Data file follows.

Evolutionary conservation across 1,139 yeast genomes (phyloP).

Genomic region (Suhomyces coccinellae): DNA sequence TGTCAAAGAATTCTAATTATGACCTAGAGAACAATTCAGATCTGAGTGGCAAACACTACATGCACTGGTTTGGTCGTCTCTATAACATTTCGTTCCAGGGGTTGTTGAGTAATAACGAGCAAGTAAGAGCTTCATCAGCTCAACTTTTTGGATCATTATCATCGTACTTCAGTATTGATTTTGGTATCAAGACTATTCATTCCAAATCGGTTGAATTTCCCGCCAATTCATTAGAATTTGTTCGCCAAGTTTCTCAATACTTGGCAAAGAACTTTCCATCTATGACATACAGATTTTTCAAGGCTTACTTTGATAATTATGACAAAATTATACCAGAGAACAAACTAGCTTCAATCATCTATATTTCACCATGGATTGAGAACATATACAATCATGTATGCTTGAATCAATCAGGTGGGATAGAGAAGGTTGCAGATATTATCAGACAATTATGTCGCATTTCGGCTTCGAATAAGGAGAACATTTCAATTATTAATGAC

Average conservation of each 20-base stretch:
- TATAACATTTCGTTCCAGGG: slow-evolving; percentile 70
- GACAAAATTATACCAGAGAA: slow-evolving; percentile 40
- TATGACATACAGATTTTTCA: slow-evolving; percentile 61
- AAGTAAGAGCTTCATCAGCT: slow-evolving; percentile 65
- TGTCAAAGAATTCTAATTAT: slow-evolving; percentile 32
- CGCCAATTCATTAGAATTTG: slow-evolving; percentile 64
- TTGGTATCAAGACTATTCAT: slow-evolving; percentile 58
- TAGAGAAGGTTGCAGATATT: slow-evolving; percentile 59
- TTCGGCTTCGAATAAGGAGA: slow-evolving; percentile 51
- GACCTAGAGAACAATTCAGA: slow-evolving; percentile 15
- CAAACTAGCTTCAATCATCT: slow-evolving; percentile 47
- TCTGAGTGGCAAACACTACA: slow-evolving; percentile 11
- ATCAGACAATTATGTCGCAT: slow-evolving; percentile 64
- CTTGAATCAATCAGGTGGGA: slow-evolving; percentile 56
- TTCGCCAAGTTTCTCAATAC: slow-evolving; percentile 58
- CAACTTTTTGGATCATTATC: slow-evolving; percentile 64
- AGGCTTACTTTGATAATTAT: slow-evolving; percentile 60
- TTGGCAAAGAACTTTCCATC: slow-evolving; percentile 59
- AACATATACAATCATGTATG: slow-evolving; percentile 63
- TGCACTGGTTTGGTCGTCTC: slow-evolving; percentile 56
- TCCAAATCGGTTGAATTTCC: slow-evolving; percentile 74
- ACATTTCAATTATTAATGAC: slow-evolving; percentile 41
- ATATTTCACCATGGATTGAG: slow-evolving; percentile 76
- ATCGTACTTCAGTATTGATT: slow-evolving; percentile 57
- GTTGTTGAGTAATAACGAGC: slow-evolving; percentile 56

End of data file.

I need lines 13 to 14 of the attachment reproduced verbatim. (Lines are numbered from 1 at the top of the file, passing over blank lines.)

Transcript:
- GACCTAGAGAACAATTCAGA: slow-evolving; percentile 15
- CAAACTAGCTTCAATCATCT: slow-evolving; percentile 47